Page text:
The Italian movie industry after World War II was a juggernaut that competed alongside Hollywood as one of the world’s leading exporters of films. Grittily poetic works such as Roberto Rossellini’s “Rome, Open City” and Vittorio De Sica’s “Bicycle Thieves” were masterpieces of neorealism that turned themes of deprivation and desperation into high art.
But when Time magazine examined the might of Italian film production in 1954, it did not put Rossellini or De Sica on the cover. Instead it featured Gina Lollobrigida, a ruby-lipped bombshell encased in clinging gowns, whose presence in comedies, romances and adventures powered a rebellion against neorealism.
Ms. Lollobrigida, who died Jan. 16 in Rome at 95, was for a time an international sensation with few equals.
In the estimation of actor Humphrey Bogart, her allure made “Marilyn Monroe look like Shirley Temple.” Life magazine called “La Lollo” — as she was nicknamed — “the most fetching argument ever advanced for liberal immigration policies.” For New York Times movie critic Bosley Crowther, she was “the original Italian over-stuffed star,” a pneumatic precursor to Sophia Loren, who would soon be ensconced in the public imagination as the quintessential Italian sex goddess.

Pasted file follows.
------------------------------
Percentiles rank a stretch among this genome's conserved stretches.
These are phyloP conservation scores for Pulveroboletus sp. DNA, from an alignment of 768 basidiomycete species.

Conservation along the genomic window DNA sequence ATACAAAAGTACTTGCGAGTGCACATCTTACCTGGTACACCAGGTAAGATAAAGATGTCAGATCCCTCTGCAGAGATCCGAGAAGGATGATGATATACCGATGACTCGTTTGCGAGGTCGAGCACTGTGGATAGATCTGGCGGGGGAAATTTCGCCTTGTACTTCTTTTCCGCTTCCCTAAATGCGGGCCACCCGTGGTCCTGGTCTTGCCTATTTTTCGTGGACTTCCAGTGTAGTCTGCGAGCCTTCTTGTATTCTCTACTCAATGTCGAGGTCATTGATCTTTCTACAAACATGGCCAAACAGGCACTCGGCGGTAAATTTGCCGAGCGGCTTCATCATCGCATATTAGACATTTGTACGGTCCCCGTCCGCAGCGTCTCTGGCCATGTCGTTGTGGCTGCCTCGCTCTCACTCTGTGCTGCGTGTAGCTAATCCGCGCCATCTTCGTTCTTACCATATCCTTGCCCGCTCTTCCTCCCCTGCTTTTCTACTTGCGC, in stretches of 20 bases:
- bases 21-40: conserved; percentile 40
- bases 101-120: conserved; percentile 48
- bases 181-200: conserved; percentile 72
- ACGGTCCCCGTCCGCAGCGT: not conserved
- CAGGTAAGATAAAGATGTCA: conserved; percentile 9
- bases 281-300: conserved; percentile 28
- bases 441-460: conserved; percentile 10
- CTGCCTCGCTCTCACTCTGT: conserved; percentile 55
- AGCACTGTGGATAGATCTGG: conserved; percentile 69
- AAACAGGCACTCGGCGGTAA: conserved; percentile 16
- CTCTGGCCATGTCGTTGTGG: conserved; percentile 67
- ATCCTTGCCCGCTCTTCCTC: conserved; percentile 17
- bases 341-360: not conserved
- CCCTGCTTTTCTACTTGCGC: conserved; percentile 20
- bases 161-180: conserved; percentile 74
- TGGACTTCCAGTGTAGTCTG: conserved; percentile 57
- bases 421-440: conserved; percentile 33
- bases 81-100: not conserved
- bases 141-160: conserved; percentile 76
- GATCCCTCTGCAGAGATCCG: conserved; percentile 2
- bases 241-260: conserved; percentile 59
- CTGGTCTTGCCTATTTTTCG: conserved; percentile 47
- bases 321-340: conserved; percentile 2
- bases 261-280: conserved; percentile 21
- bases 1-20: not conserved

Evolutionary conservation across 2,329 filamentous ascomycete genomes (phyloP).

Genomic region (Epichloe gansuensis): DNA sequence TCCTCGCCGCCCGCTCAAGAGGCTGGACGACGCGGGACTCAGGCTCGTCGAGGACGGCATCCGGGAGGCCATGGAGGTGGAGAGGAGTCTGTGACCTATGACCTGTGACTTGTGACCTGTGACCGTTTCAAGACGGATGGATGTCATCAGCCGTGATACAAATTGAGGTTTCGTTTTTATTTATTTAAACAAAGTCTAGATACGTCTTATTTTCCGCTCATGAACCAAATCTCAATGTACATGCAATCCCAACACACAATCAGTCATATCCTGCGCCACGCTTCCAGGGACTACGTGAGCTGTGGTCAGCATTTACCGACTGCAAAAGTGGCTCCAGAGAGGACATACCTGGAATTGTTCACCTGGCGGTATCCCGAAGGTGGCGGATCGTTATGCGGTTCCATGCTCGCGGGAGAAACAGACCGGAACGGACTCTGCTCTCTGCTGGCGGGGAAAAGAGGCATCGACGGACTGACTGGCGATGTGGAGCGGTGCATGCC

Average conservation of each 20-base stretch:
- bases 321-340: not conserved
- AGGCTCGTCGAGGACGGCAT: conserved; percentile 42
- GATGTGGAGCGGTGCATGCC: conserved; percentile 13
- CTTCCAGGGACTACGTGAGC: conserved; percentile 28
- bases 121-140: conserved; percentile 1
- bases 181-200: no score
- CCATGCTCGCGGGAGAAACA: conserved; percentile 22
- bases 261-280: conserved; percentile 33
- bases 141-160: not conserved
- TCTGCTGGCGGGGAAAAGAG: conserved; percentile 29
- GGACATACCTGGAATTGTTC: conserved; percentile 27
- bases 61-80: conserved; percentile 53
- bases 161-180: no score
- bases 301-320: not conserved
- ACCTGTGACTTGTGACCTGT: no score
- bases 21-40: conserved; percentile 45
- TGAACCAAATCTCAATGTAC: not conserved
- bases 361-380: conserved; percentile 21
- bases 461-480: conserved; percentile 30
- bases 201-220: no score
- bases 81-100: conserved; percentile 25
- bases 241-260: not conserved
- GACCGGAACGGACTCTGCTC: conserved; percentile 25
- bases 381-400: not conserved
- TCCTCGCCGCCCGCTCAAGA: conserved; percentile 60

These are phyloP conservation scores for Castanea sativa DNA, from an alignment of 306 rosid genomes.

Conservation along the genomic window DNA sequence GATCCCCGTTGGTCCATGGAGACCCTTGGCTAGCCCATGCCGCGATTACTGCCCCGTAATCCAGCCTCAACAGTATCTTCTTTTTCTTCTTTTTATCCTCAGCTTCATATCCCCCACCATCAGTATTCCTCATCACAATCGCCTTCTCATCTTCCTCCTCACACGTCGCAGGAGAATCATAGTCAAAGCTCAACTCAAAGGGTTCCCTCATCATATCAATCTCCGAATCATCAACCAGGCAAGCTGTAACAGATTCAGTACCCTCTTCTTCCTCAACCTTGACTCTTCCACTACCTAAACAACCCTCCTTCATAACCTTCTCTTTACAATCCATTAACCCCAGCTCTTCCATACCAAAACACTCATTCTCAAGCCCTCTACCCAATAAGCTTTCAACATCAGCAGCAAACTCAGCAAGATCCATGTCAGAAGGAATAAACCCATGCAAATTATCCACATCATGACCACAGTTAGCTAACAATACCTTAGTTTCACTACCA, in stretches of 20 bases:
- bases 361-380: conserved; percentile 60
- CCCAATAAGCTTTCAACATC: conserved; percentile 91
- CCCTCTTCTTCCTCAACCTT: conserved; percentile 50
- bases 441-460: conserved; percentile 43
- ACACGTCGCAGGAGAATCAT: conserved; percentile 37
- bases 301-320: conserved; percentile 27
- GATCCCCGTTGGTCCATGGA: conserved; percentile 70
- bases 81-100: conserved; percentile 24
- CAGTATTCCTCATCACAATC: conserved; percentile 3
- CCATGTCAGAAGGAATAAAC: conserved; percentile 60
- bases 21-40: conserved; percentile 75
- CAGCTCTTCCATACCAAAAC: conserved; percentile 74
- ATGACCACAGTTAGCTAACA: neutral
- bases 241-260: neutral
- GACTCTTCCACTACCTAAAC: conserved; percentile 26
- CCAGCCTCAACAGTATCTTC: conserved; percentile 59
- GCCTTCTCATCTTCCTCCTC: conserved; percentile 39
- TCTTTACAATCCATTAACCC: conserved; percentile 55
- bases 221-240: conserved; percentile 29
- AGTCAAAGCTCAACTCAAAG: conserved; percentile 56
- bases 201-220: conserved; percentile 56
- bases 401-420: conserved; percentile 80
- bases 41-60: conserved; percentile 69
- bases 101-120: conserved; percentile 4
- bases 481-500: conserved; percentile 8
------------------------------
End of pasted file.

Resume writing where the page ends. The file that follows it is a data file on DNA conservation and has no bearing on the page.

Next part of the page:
Ms. Lollobrigida (pronounced lo-lo-BRIDGE-eeh-dah) was among the European screen beauties, along with Brigitte Bardot and Anita Ekberg, whose charms stirred the fantasies of a generation of moviegoers.
In a heyday that spanned a quarter-century and more than 50 films, Ms. Lollobrigida had a decidedly mixed reputation as an actress. “She is handicapped by a lack of intensity, lack of presence,” film historian David Shipman noted. He likened her sex appeal to the one dimensionality of an advertisement billboard.
She began her career on a lark in 1946, when a movie director eyed the onetime art student on the streets of Rome and was besotted. And it was a photo of Ms. Lollobrigida in a bikini that proved sufficient to entice billionaire industrialist and film producer Howard Hughes to fly her to Hollywood in 1950. He kept her a virtual prisoner for weeks in a fancy hotel, she later said, until she agreed to a contract. She said that she refused his sexual advances and that he, in return, made her prohibitively expensive for other filmmakers in the United States.
As a result, the younger Loren conquered Hollywood first. Ms. Lollobrigida, who often stoked their rivalry, would later cattily remark to Life: “We are as different as a fine race horse and a goat.”
Her ascent continued, but in European movies or European American co-productions such as “Beat the Devil” (1953) and “Trapeze” (1956). The former is a shaggy-dog caper about con artists in which Bogart and Ms. Lollobrigida were cast as husband and wife. The latter featured her as a circus performer whose wiles and ambition threaten to break up the partnership of aerialists played by Burt Lancaster and Tony Curtis.